“Whoa! It has a lot of benefits” : the early care and education perceptions and preferences of refugee mothers

UNCG Author/Contributor (non-UNCG co-authors, if there are any, appear on document)
Amanda C. Eastern (Creator)
The University of North Carolina at Greensboro (UNCG )
Web Site: http://library.uncg.edu/
Danielle Crosby

Abstract: Resettlement can be an overwhelming experience for refugee families with young children but early care and education (ECE) services have been found to help refugees integrate into their new communities. However, refugee families are less likely to utilize ECE than U.S. born and other immigrant families. Although ECE utilization is low among refugee families, it is imperative to contextualize and acknowledge the various factors that influence their access to and engagement with ECE. Grounded in the accommodations model of child care decision-making and the community cultural wealth theoretical perspective, this study aimed to explore refugee mothers’ perceptions of ECE and what characteristics of care they preferred and prioritized for their children. Participants included four refugee mothers with preschool aged children. Data was collected using semi-structured interviews and data was studied using interpretative phenomenological analysis methodology. Findings highlighted how mothers’ personal experiences and beliefs as well as support from a local community agency influenced their early care perspectives and experiences. Findings further indicated that mothers perceived ECE as important and beneficial for their families’ development and considered public care with caring teachers that provide culturally responsive enriching environments as important for their preschool-age children. Understanding what refugee mothers value in early care and education provides useful information to ECE programs, resettlement agencies, and scholars; implications of this study and future directions for research are presented.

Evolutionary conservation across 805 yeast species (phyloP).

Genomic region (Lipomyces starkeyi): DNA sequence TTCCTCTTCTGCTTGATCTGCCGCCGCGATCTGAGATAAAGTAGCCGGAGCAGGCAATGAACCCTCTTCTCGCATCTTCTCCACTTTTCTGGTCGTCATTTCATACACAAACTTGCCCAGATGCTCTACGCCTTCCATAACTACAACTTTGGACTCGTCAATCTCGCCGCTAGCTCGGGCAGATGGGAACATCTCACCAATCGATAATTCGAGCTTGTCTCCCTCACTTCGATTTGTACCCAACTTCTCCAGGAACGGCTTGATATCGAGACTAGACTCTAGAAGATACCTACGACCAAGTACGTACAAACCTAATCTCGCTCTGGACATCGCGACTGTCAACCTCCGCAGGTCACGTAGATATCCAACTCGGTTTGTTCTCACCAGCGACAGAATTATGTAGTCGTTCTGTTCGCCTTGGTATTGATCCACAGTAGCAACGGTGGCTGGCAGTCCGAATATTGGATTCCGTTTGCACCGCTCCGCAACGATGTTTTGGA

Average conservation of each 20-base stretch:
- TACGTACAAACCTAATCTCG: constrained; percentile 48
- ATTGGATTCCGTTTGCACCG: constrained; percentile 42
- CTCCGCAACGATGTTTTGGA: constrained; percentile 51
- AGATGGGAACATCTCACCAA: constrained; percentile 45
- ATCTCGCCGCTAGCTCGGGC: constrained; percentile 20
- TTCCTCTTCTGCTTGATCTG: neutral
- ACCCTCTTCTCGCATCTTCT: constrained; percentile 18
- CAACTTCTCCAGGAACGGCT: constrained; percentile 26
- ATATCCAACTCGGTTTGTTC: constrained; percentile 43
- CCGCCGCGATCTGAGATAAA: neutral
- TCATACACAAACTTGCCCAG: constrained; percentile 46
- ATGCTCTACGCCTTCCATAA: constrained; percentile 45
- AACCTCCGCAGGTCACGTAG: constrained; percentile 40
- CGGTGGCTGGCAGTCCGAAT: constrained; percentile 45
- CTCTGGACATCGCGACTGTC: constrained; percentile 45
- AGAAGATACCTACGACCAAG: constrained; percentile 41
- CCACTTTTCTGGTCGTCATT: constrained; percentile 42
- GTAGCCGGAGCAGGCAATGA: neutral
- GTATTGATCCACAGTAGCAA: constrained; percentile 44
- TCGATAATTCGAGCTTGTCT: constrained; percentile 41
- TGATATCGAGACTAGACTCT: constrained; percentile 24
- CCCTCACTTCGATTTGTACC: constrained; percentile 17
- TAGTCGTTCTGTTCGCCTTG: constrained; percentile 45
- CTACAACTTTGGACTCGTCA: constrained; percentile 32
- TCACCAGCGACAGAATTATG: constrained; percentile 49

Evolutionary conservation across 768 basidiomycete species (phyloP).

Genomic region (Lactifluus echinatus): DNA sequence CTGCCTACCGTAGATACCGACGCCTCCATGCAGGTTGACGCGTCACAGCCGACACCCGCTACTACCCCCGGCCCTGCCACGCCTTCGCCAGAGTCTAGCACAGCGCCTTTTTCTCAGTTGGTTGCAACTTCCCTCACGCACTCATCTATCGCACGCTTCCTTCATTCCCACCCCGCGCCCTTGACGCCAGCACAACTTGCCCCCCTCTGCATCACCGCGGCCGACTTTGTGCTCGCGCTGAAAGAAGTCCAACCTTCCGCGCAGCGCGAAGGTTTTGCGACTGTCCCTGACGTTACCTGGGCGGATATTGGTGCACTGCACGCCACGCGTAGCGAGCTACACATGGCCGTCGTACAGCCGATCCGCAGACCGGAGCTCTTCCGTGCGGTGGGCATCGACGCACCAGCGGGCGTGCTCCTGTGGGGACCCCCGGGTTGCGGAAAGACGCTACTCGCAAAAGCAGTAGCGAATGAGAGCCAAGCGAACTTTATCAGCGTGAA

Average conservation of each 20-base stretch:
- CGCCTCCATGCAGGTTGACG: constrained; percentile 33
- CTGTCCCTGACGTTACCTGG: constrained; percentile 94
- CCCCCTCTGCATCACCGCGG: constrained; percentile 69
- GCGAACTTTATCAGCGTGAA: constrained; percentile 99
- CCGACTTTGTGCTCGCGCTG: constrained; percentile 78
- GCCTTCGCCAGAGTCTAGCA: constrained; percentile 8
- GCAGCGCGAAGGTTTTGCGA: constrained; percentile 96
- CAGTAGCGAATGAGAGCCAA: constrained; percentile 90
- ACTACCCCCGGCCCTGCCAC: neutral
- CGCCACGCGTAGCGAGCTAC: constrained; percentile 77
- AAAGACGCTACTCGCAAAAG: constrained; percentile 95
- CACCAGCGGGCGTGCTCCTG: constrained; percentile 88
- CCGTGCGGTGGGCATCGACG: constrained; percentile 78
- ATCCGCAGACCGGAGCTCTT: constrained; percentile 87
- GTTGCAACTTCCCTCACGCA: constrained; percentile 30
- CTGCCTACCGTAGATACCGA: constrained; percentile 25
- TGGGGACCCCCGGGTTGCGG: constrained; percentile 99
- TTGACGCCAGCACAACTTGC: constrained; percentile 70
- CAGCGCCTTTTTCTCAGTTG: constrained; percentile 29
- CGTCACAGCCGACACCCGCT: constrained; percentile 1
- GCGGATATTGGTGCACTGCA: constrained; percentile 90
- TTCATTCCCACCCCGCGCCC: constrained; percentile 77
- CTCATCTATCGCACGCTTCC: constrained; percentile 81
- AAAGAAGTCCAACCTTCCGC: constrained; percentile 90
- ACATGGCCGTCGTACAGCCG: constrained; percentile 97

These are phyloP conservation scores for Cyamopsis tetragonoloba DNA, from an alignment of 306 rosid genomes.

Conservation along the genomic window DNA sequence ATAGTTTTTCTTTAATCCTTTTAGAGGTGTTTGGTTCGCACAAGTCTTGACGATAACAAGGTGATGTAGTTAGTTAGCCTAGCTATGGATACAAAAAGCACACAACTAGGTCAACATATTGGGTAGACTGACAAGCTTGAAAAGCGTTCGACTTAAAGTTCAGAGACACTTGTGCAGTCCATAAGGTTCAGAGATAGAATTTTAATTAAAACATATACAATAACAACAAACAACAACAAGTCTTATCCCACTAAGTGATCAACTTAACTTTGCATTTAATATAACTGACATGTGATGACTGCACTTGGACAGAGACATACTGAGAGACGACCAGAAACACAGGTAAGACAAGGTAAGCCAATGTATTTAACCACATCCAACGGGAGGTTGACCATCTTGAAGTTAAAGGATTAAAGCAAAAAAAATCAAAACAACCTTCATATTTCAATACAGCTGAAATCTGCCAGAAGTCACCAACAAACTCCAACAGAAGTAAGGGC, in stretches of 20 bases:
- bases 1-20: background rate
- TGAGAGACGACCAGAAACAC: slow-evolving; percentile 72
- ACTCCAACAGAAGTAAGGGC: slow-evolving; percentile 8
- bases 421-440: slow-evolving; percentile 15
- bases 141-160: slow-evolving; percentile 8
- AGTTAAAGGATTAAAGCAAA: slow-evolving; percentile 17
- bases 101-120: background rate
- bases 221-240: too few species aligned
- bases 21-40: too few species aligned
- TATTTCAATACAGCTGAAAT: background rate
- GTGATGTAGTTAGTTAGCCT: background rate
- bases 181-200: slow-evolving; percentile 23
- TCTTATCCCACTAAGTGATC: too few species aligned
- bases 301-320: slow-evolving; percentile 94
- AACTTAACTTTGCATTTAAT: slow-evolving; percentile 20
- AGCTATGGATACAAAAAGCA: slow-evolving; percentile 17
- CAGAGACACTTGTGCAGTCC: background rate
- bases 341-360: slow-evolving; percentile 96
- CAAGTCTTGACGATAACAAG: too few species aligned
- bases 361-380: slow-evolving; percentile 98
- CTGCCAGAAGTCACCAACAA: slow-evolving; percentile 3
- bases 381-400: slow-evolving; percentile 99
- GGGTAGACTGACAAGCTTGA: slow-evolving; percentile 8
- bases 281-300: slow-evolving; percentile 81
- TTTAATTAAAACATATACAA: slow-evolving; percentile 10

Additional Information

Language: English
Date: 2021
Child care decision-making, Early care and education, Parental preferences, Qualitative research, Refugee families
Refugee families $x Attitudes
Child care services $x Decision making
Early childhood education $x Decision making

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